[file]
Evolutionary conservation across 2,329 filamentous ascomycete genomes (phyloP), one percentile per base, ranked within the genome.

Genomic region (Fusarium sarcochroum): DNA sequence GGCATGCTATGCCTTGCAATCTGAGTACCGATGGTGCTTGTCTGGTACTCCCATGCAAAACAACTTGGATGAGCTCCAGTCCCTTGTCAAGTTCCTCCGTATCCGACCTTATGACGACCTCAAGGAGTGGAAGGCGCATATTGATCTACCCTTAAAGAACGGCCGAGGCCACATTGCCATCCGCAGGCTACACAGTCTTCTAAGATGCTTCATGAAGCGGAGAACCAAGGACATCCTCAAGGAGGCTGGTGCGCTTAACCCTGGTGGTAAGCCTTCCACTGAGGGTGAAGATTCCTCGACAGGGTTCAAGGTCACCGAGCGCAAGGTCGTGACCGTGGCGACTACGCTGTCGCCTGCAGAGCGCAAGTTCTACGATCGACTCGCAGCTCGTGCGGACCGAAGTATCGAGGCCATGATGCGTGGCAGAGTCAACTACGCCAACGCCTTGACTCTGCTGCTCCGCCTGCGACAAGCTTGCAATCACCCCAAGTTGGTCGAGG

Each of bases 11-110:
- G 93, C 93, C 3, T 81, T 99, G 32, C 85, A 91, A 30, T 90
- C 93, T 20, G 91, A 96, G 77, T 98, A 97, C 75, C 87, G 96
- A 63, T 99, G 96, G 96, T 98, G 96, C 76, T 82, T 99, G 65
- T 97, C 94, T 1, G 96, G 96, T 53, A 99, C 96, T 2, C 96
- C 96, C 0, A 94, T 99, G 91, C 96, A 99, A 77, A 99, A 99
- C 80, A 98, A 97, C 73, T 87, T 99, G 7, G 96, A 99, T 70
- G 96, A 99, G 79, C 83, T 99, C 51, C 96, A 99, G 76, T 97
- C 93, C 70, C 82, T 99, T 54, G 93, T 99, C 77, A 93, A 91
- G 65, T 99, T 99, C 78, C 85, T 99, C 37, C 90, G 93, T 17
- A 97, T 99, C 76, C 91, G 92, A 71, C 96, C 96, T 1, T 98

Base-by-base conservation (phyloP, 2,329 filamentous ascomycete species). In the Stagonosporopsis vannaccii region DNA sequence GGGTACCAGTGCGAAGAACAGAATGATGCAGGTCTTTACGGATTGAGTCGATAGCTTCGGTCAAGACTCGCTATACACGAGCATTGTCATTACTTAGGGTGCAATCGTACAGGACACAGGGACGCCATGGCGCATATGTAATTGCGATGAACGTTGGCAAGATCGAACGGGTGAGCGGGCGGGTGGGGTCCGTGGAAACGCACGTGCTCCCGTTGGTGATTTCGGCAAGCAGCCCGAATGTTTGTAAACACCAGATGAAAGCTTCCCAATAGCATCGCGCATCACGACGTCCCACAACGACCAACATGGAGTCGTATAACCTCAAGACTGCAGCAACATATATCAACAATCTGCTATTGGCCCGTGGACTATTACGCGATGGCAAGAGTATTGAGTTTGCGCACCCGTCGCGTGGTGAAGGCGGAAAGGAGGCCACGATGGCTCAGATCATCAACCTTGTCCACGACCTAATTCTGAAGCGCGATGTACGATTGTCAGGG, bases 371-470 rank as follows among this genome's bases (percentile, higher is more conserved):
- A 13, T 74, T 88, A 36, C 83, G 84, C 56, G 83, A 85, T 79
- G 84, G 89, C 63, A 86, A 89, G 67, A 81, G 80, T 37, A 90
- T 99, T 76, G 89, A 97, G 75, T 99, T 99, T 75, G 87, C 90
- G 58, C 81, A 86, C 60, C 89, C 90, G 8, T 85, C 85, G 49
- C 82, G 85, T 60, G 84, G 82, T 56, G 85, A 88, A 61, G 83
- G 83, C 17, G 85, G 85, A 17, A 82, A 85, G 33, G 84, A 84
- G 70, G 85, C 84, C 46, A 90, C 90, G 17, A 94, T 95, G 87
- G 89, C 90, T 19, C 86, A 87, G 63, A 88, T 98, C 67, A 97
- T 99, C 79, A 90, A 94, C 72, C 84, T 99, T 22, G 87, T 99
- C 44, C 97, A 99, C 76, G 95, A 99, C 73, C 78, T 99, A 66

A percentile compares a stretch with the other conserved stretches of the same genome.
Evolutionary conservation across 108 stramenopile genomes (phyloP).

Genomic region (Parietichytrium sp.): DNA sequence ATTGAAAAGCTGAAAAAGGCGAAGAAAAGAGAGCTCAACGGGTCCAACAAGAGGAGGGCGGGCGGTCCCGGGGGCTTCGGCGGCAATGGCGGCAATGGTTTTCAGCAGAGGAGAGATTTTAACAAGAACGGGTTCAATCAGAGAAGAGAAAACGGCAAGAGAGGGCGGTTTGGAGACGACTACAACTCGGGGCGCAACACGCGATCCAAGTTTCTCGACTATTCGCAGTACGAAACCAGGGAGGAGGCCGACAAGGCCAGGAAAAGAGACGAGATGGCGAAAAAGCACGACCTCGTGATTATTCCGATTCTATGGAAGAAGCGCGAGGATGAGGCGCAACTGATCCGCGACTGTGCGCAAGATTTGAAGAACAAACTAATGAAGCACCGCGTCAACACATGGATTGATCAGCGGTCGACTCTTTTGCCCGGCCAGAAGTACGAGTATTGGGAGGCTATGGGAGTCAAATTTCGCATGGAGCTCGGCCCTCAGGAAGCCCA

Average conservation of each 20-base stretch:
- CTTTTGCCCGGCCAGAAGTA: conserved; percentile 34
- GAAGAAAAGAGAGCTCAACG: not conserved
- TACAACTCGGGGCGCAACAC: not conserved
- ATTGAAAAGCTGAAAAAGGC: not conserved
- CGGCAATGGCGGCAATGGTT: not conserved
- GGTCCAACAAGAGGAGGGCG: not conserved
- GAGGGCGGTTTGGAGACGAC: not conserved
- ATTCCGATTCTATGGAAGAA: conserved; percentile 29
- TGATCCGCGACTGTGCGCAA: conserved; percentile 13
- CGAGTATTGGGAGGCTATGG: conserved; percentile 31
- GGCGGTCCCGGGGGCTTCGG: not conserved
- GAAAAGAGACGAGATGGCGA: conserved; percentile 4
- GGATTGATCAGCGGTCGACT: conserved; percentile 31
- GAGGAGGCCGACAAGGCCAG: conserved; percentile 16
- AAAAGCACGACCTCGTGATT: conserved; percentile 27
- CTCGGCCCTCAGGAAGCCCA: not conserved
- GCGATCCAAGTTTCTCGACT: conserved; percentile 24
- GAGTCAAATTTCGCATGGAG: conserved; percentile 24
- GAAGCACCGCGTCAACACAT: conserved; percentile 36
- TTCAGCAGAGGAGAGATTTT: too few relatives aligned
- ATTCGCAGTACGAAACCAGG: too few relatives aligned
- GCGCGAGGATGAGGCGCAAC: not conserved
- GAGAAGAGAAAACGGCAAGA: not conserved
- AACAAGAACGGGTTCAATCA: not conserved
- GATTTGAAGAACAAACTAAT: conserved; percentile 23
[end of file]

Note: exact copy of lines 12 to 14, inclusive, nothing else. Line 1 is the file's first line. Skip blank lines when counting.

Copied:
- G 65, T 99, T 99, C 78, C 85, T 99, C 37, C 90, G 93, T 17
- A 97, T 99, C 76, C 91, G 92, A 71, C 96, C 96, T 1, T 98

Base-by-base conservation (phyloP, 2,329 filamentous ascomycete species). In the Stagonosporopsis vannaccii region DNA sequence GGGTACCAGTGCGAAGAACAGAATGATGCAGGTCTTTACGGATTGAGTCGATAGCTTCGGTCAAGACTCGCTATACACGAGCATTGTCATTACTTAGGGTGCAATCGTACAGGACACAGGGACGCCATGGCGCATATGTAATTGCGATGAACGTTGGCAAGATCGAACGGGTGAGCGGGCGGGTGGGGTCCGTGGAAACGCACGTGCTCCCGTTGGTGATTTCGGCAAGCAGCCCGAATGTTTGTAAACACCAGATGAAAGCTTCCCAATAGCATCGCGCATCACGACGTCCCACAACGACCAACATGGAGTCGTATAACCTCAAGACTGCAGCAACATATATCAACAATCTGCTATTGGCCCGTGGACTATTACGCGATGGCAAGAGTATTGAGTTTGCGCACCCGTCGCGTGGTGAAGGCGGAAAGGAGGCCACGATGGCTCAGATCATCAACCTTGTCCACGACCTAATTCTGAAGCGCGATGTACGATTGTCAGGG, bases 371-470 rank as follows among this genome's bases (percentile, higher is more conserved):